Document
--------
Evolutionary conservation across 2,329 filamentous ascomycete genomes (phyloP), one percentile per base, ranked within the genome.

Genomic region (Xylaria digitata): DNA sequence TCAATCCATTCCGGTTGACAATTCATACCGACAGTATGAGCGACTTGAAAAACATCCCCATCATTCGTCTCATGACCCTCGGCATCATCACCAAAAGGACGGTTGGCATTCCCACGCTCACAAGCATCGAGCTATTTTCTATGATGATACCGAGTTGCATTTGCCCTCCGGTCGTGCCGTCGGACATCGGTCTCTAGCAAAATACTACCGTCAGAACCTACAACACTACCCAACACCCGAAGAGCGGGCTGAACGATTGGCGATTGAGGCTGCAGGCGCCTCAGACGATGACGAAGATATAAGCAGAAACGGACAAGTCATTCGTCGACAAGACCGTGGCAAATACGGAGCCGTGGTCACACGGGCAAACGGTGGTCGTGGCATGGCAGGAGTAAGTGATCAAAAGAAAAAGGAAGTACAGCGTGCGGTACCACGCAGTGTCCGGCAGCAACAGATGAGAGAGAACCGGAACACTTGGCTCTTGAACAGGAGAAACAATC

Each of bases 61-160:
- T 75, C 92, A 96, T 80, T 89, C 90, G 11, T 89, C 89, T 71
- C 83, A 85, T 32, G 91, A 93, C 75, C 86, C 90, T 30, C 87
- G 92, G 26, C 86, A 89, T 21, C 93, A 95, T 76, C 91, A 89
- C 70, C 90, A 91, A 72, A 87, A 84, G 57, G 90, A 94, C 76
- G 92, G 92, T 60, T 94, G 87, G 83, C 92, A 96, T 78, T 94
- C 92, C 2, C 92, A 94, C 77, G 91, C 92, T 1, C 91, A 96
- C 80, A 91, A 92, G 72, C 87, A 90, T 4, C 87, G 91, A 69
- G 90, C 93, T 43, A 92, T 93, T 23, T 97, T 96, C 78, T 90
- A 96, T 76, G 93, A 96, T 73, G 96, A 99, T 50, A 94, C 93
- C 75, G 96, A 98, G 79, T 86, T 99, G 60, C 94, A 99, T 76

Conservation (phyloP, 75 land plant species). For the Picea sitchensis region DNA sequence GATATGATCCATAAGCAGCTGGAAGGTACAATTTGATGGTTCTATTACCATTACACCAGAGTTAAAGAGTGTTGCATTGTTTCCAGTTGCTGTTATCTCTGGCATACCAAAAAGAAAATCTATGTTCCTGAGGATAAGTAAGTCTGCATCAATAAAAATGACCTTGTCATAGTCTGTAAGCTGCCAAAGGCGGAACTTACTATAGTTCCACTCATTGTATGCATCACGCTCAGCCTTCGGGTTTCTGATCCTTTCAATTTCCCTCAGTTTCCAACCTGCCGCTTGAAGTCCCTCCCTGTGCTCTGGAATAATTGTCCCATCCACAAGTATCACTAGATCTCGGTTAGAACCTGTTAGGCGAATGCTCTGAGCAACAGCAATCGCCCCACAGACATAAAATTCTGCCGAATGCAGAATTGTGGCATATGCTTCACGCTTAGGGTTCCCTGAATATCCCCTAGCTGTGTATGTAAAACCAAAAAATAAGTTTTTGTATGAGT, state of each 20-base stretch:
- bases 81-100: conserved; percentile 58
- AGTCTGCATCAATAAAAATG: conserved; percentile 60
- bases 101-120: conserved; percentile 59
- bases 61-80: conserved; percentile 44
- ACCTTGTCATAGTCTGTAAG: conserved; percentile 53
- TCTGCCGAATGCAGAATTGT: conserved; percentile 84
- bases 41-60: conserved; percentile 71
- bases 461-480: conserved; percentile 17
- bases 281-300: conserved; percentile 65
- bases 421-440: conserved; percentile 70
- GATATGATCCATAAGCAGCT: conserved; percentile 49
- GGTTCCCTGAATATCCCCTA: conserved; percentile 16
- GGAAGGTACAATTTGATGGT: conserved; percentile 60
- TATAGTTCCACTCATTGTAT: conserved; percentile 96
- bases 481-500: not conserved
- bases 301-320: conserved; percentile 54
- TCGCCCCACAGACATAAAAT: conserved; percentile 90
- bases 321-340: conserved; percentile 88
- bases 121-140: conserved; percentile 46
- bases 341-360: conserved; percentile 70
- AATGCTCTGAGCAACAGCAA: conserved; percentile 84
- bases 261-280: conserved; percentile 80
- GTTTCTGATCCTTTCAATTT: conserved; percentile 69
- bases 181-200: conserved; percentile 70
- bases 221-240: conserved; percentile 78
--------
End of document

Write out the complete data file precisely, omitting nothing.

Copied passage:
Evolutionary conservation across 2,329 filamentous ascomycete genomes (phyloP), one percentile per base, ranked within the genome.

Genomic region (Xylaria digitata): DNA sequence TCAATCCATTCCGGTTGACAATTCATACCGACAGTATGAGCGACTTGAAAAACATCCCCATCATTCGTCTCATGACCCTCGGCATCATCACCAAAAGGACGGTTGGCATTCCCACGCTCACAAGCATCGAGCTATTTTCTATGATGATACCGAGTTGCATTTGCCCTCCGGTCGTGCCGTCGGACATCGGTCTCTAGCAAAATACTACCGTCAGAACCTACAACACTACCCAACACCCGAAGAGCGGGCTGAACGATTGGCGATTGAGGCTGCAGGCGCCTCAGACGATGACGAAGATATAAGCAGAAACGGACAAGTCATTCGTCGACAAGACCGTGGCAAATACGGAGCCGTGGTCACACGGGCAAACGGTGGTCGTGGCATGGCAGGAGTAAGTGATCAAAAGAAAAAGGAAGTACAGCGTGCGGTACCACGCAGTGTCCGGCAGCAACAGATGAGAGAGAACCGGAACACTTGGCTCTTGAACAGGAGAAACAATC

Each of bases 61-160:
- T 75, C 92, A 96, T 80, T 89, C 90, G 11, T 89, C 89, T 71
- C 83, A 85, T 32, G 91, A 93, C 75, C 86, C 90, T 30, C 87
- G 92, G 26, C 86, A 89, T 21, C 93, A 95, T 76, C 91, A 89
- C 70, C 90, A 91, A 72, A 87, A 84, G 57, G 90, A 94, C 76
- G 92, G 92, T 60, T 94, G 87, G 83, C 92, A 96, T 78, T 94
- C 92, C 2, C 92, A 94, C 77, G 91, C 92, T 1, C 91, A 96
- C 80, A 91, A 92, G 72, C 87, A 90, T 4, C 87, G 91, A 69
- G 90, C 93, T 43, A 92, T 93, T 23, T 97, T 96, C 78, T 90
- A 96, T 76, G 93, A 96, T 73, G 96, A 99, T 50, A 94, C 93
- C 75, G 96, A 98, G 79, T 86, T 99, G 60, C 94, A 99, T 76

Conservation (phyloP, 75 land plant species). For the Picea sitchensis region DNA sequence GATATGATCCATAAGCAGCTGGAAGGTACAATTTGATGGTTCTATTACCATTACACCAGAGTTAAAGAGTGTTGCATTGTTTCCAGTTGCTGTTATCTCTGGCATACCAAAAAGAAAATCTATGTTCCTGAGGATAAGTAAGTCTGCATCAATAAAAATGACCTTGTCATAGTCTGTAAGCTGCCAAAGGCGGAACTTACTATAGTTCCACTCATTGTATGCATCACGCTCAGCCTTCGGGTTTCTGATCCTTTCAATTTCCCTCAGTTTCCAACCTGCCGCTTGAAGTCCCTCCCTGTGCTCTGGAATAATTGTCCCATCCACAAGTATCACTAGATCTCGGTTAGAACCTGTTAGGCGAATGCTCTGAGCAACAGCAATCGCCCCACAGACATAAAATTCTGCCGAATGCAGAATTGTGGCATATGCTTCACGCTTAGGGTTCCCTGAATATCCCCTAGCTGTGTATGTAAAACCAAAAAATAAGTTTTTGTATGAGT, state of each 20-base stretch:
- bases 81-100: conserved; percentile 58
- AGTCTGCATCAATAAAAATG: conserved; percentile 60
- bases 101-120: conserved; percentile 59
- bases 61-80: conserved; percentile 44
- ACCTTGTCATAGTCTGTAAG: conserved; percentile 53
- TCTGCCGAATGCAGAATTGT: conserved; percentile 84
- bases 41-60: conserved; percentile 71
- bases 461-480: conserved; percentile 17
- bases 281-300: conserved; percentile 65
- bases 421-440: conserved; percentile 70
- GATATGATCCATAAGCAGCT: conserved; percentile 49
- GGTTCCCTGAATATCCCCTA: conserved; percentile 16
- GGAAGGTACAATTTGATGGT: conserved; percentile 60
- TATAGTTCCACTCATTGTAT: conserved; percentile 96
- bases 481-500: not conserved
- bases 301-320: conserved; percentile 54
- TCGCCCCACAGACATAAAAT: conserved; percentile 90
- bases 321-340: conserved; percentile 88
- bases 121-140: conserved; percentile 46
- bases 341-360: conserved; percentile 70
- AATGCTCTGAGCAACAGCAA: conserved; percentile 84
- bases 261-280: conserved; percentile 80
- GTTTCTGATCCTTTCAATTT: conserved; percentile 69
- bases 181-200: conserved; percentile 70
- bases 221-240: conserved; percentile 78